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Martin Thomson-Jones
preprint description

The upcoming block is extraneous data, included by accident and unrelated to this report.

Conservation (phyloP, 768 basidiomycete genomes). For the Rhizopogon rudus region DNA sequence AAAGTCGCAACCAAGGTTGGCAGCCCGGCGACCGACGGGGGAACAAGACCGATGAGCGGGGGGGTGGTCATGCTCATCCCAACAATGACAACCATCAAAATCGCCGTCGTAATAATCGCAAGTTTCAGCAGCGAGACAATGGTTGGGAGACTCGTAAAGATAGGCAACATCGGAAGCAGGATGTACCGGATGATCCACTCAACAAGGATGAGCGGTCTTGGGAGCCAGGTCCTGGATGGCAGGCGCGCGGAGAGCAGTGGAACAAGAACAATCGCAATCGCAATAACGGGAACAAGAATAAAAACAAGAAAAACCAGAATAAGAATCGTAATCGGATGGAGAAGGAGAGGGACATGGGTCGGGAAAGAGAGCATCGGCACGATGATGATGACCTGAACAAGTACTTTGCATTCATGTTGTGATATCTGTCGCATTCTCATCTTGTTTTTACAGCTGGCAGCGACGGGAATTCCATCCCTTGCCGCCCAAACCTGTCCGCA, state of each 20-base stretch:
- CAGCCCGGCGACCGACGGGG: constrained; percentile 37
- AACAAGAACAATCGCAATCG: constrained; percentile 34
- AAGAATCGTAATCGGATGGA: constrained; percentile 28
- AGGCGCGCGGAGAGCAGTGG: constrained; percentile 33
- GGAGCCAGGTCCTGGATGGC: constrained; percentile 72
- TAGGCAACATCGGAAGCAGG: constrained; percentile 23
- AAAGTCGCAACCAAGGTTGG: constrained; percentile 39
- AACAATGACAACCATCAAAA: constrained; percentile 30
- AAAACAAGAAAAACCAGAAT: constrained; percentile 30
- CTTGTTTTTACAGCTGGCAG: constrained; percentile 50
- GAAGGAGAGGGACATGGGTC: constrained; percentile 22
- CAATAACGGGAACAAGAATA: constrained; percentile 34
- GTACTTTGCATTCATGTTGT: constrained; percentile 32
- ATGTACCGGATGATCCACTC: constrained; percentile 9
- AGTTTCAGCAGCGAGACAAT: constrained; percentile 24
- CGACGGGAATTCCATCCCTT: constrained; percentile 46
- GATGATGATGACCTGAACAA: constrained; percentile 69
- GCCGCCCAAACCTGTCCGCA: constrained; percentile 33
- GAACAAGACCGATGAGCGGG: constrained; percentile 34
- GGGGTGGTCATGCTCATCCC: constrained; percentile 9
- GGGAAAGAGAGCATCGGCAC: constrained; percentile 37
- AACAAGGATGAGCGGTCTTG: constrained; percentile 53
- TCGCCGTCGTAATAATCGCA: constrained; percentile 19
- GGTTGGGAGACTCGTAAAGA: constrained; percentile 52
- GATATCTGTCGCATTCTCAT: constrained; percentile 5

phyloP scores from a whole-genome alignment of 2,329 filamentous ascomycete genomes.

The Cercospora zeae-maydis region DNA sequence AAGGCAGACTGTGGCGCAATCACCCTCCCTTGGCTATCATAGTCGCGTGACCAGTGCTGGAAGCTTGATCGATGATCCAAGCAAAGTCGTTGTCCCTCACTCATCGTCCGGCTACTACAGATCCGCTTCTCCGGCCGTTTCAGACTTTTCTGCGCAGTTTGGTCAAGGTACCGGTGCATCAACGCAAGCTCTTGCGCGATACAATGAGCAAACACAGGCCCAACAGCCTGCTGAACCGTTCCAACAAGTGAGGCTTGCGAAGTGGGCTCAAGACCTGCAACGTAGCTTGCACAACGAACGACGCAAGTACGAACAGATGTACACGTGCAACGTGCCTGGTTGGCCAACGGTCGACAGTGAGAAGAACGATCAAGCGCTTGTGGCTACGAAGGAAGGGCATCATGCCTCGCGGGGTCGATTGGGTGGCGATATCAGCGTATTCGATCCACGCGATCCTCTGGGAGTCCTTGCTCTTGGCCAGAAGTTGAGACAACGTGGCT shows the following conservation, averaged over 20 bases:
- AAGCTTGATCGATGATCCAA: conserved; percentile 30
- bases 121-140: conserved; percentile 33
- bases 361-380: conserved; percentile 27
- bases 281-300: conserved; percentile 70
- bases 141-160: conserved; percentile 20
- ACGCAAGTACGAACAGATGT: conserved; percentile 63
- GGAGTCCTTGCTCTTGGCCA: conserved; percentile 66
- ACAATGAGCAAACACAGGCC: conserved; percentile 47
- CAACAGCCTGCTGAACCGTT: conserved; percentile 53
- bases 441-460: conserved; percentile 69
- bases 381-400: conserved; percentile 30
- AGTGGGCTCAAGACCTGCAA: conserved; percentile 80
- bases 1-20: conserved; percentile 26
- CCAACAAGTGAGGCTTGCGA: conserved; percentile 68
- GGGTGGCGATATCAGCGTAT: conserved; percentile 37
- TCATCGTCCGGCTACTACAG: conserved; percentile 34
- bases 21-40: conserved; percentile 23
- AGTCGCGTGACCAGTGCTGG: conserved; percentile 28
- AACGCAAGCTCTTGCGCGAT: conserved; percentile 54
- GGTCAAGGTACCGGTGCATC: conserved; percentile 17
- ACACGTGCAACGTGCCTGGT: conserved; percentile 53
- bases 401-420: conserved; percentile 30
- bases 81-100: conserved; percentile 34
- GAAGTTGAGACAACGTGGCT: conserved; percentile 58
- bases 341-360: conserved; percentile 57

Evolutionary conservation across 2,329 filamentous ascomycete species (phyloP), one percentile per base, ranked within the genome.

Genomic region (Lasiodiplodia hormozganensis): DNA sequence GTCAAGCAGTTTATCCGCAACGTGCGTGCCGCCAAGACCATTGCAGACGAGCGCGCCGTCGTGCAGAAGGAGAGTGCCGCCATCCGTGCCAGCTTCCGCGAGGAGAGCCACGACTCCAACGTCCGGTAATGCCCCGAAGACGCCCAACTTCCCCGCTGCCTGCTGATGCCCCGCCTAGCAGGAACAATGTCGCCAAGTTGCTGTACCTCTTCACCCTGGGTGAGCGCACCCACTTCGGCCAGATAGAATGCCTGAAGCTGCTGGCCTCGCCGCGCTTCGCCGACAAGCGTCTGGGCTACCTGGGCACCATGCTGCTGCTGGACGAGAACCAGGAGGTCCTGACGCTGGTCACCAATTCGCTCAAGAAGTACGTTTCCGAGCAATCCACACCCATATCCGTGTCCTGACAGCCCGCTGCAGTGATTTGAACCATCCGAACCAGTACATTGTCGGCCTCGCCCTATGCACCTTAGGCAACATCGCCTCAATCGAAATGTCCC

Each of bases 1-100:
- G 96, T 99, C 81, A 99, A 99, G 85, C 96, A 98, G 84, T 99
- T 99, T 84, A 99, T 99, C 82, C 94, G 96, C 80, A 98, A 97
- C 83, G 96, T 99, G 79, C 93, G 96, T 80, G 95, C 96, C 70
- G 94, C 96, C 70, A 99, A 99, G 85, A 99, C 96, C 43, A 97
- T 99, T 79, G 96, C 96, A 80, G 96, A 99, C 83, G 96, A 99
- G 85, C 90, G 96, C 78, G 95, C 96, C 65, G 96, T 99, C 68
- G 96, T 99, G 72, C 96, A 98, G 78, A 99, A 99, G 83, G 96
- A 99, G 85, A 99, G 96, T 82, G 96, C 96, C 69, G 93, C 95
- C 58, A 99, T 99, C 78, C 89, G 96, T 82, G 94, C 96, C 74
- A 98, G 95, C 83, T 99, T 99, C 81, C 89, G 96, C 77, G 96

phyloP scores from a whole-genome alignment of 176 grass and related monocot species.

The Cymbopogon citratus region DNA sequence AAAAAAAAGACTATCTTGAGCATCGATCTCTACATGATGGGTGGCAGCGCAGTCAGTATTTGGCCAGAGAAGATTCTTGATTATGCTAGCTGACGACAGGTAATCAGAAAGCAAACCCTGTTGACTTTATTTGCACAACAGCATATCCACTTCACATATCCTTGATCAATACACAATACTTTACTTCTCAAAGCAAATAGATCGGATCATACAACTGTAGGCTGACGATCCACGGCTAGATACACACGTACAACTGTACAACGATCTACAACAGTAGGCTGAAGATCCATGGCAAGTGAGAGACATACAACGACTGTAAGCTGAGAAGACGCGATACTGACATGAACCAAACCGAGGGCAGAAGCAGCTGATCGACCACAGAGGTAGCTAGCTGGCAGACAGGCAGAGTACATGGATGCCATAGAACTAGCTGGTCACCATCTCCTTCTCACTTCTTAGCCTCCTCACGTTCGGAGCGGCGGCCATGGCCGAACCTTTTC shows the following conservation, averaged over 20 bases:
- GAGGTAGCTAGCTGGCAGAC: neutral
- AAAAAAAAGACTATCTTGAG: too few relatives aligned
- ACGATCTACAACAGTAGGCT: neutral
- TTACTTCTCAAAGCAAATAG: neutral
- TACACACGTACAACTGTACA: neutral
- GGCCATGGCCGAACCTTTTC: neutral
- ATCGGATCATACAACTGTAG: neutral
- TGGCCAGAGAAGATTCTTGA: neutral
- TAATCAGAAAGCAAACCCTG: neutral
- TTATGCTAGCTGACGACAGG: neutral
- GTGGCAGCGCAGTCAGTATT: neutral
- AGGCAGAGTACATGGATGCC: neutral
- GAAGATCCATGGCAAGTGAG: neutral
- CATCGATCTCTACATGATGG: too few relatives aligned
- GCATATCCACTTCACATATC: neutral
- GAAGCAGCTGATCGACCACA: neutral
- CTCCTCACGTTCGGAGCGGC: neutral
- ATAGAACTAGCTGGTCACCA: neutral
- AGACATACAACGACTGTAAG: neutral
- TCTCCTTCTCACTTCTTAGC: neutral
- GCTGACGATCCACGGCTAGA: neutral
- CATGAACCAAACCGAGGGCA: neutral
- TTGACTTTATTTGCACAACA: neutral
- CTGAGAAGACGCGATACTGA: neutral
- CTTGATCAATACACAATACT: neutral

Call a bit of scientific discourse a "description of a missing system" when (i) it has the surface appearance of an accurate description of an actual, concrete system (or kind of system) from the domain of inquiry, but (ii) there are no actual, concrete systems in the world around us fitting the description it contains, and (iii) that fact is recognised from the outset by competent practitioners of the scientific discipline in question. Scientific textbooks, classroom lectures, and journal articles abound with such passages; and there is a widespread practice of talking and thinking as though there are systems which fit the descriptions they contain perfectly, despite the recognition that no actual, concrete systems do so – call this "the face value practice." There are, furthermore, many instances in which philosophers engage in the face value practice whilst offering answers to epistemological and methodological questions about the sciences. This paper addresses three questions: (1) How should we interpret descriptions of missing systems? (2) How should we make sense of the face value practice? (3) Is there a set of plausible answers to (1) and (2) which legitimates reliance on the face value practice in our philosophical work, and can support the weight of the accounts which are entangled with that practice? I proceed by considering a range of answers to the first of these questions, including the proposals that descriptions of missing systems pick out abstract objects of various sorts (including mathematical structures), that they are implicitly counterfactual, and that they are little fictions, semantically and pragmatically on a par with descriptive passages from works of ordinary fiction. I also rebut an argument to the effect that, as philosophers of science, we need not concern ourselves with the first two questions. The result is to highlight the importance of developing a satisfactory understanding of descriptions of missing systems and the face value practice, to put pressure on philosophical accounts which rely on the practice, and, along the way, to raise some serious difficulties for Giere’s views about models, theory structure, and scientific representation.

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